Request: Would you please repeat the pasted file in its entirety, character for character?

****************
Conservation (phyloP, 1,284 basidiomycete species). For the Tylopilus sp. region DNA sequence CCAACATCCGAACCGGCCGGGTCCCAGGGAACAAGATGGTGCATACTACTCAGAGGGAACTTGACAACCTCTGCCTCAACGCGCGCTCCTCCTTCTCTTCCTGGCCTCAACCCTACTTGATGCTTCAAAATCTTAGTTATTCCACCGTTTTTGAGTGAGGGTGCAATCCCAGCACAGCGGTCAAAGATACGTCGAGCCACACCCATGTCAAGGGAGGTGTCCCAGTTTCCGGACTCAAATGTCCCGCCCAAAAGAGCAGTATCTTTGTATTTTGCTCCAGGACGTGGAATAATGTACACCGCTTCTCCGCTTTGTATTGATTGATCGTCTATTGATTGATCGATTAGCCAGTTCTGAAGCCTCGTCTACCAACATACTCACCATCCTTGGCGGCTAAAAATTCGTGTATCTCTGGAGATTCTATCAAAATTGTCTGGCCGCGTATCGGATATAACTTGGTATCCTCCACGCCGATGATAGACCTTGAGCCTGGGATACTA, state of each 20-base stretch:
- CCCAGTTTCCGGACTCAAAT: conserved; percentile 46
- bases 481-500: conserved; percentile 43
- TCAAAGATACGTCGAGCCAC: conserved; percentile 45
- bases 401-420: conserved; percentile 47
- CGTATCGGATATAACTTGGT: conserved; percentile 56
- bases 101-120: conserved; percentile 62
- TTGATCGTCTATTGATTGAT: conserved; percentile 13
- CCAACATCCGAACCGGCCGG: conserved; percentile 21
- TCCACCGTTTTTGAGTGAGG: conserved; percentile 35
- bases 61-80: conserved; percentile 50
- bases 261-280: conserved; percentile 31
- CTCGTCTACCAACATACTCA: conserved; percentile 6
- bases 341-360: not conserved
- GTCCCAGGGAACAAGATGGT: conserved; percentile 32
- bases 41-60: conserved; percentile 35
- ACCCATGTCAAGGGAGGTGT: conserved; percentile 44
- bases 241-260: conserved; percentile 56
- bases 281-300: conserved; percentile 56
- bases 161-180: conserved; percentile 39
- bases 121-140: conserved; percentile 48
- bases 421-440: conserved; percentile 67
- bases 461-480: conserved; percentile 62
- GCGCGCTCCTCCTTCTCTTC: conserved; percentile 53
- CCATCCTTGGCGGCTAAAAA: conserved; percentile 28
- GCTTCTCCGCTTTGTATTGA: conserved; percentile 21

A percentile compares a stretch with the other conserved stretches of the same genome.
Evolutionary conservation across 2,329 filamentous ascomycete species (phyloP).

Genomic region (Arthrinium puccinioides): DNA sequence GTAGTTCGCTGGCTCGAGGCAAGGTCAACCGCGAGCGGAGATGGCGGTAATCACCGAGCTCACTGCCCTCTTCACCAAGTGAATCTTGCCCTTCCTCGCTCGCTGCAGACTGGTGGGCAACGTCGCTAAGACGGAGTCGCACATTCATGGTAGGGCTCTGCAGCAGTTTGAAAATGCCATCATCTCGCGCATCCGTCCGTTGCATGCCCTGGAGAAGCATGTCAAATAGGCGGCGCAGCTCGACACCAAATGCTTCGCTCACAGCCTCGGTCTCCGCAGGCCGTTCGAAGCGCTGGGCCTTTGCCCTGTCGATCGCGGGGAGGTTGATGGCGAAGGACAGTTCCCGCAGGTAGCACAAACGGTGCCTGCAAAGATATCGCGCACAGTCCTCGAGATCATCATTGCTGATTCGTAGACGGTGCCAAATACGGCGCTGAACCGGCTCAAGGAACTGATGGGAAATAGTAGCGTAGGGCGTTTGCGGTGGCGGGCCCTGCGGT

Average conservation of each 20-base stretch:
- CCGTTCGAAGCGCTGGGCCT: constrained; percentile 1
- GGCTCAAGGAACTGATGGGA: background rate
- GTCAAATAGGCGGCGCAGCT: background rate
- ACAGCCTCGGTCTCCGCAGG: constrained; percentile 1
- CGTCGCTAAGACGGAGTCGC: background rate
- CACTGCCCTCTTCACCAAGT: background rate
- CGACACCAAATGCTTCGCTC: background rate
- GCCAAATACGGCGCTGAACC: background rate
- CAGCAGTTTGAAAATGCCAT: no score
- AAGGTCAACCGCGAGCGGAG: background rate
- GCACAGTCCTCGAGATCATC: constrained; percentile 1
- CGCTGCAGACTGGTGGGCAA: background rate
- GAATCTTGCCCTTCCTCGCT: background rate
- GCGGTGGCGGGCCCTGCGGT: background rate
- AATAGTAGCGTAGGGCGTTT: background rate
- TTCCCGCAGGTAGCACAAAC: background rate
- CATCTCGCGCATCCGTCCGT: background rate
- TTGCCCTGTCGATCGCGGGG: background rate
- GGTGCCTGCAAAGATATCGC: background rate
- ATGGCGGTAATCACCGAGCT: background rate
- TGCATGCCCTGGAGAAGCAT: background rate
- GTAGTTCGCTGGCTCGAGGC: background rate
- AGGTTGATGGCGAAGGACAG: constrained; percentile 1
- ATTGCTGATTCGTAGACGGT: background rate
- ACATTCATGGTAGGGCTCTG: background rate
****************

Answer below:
Conservation (phyloP, 1,284 basidiomycete species). For the Tylopilus sp. region DNA sequence CCAACATCCGAACCGGCCGGGTCCCAGGGAACAAGATGGTGCATACTACTCAGAGGGAACTTGACAACCTCTGCCTCAACGCGCGCTCCTCCTTCTCTTCCTGGCCTCAACCCTACTTGATGCTTCAAAATCTTAGTTATTCCACCGTTTTTGAGTGAGGGTGCAATCCCAGCACAGCGGTCAAAGATACGTCGAGCCACACCCATGTCAAGGGAGGTGTCCCAGTTTCCGGACTCAAATGTCCCGCCCAAAAGAGCAGTATCTTTGTATTTTGCTCCAGGACGTGGAATAATGTACACCGCTTCTCCGCTTTGTATTGATTGATCGTCTATTGATTGATCGATTAGCCAGTTCTGAAGCCTCGTCTACCAACATACTCACCATCCTTGGCGGCTAAAAATTCGTGTATCTCTGGAGATTCTATCAAAATTGTCTGGCCGCGTATCGGATATAACTTGGTATCCTCCACGCCGATGATAGACCTTGAGCCTGGGATACTA, state of each 20-base stretch:
- CCCAGTTTCCGGACTCAAAT: conserved; percentile 46
- bases 481-500: conserved; percentile 43
- TCAAAGATACGTCGAGCCAC: conserved; percentile 45
- bases 401-420: conserved; percentile 47
- CGTATCGGATATAACTTGGT: conserved; percentile 56
- bases 101-120: conserved; percentile 62
- TTGATCGTCTATTGATTGAT: conserved; percentile 13
- CCAACATCCGAACCGGCCGG: conserved; percentile 21
- TCCACCGTTTTTGAGTGAGG: conserved; percentile 35
- bases 61-80: conserved; percentile 50
- bases 261-280: conserved; percentile 31
- CTCGTCTACCAACATACTCA: conserved; percentile 6
- bases 341-360: not conserved
- GTCCCAGGGAACAAGATGGT: conserved; percentile 32
- bases 41-60: conserved; percentile 35
- ACCCATGTCAAGGGAGGTGT: conserved; percentile 44
- bases 241-260: conserved; percentile 56
- bases 281-300: conserved; percentile 56
- bases 161-180: conserved; percentile 39
- bases 121-140: conserved; percentile 48
- bases 421-440: conserved; percentile 67
- bases 461-480: conserved; percentile 62
- GCGCGCTCCTCCTTCTCTTC: conserved; percentile 53
- CCATCCTTGGCGGCTAAAAA: conserved; percentile 28
- GCTTCTCCGCTTTGTATTGA: conserved; percentile 21

A percentile compares a stretch with the other conserved stretches of the same genome.
Evolutionary conservation across 2,329 filamentous ascomycete species (phyloP).

Genomic region (Arthrinium puccinioides): DNA sequence GTAGTTCGCTGGCTCGAGGCAAGGTCAACCGCGAGCGGAGATGGCGGTAATCACCGAGCTCACTGCCCTCTTCACCAAGTGAATCTTGCCCTTCCTCGCTCGCTGCAGACTGGTGGGCAACGTCGCTAAGACGGAGTCGCACATTCATGGTAGGGCTCTGCAGCAGTTTGAAAATGCCATCATCTCGCGCATCCGTCCGTTGCATGCCCTGGAGAAGCATGTCAAATAGGCGGCGCAGCTCGACACCAAATGCTTCGCTCACAGCCTCGGTCTCCGCAGGCCGTTCGAAGCGCTGGGCCTTTGCCCTGTCGATCGCGGGGAGGTTGATGGCGAAGGACAGTTCCCGCAGGTAGCACAAACGGTGCCTGCAAAGATATCGCGCACAGTCCTCGAGATCATCATTGCTGATTCGTAGACGGTGCCAAATACGGCGCTGAACCGGCTCAAGGAACTGATGGGAAATAGTAGCGTAGGGCGTTTGCGGTGGCGGGCCCTGCGGT

Average conservation of each 20-base stretch:
- CCGTTCGAAGCGCTGGGCCT: constrained; percentile 1
- GGCTCAAGGAACTGATGGGA: background rate
- GTCAAATAGGCGGCGCAGCT: background rate
- ACAGCCTCGGTCTCCGCAGG: constrained; percentile 1
- CGTCGCTAAGACGGAGTCGC: background rate
- CACTGCCCTCTTCACCAAGT: background rate
- CGACACCAAATGCTTCGCTC: background rate
- GCCAAATACGGCGCTGAACC: background rate
- CAGCAGTTTGAAAATGCCAT: no score
- AAGGTCAACCGCGAGCGGAG: background rate
- GCACAGTCCTCGAGATCATC: constrained; percentile 1
- CGCTGCAGACTGGTGGGCAA: background rate
- GAATCTTGCCCTTCCTCGCT: background rate
- GCGGTGGCGGGCCCTGCGGT: background rate
- AATAGTAGCGTAGGGCGTTT: background rate
- TTCCCGCAGGTAGCACAAAC: background rate
- CATCTCGCGCATCCGTCCGT: background rate
- TTGCCCTGTCGATCGCGGGG: background rate
- GGTGCCTGCAAAGATATCGC: background rate
- ATGGCGGTAATCACCGAGCT: background rate
- TGCATGCCCTGGAGAAGCAT: background rate
- GTAGTTCGCTGGCTCGAGGC: background rate
- AGGTTGATGGCGAAGGACAG: constrained; percentile 1
- ATTGCTGATTCGTAGACGGT: background rate
- ACATTCATGGTAGGGCTCTG: background rate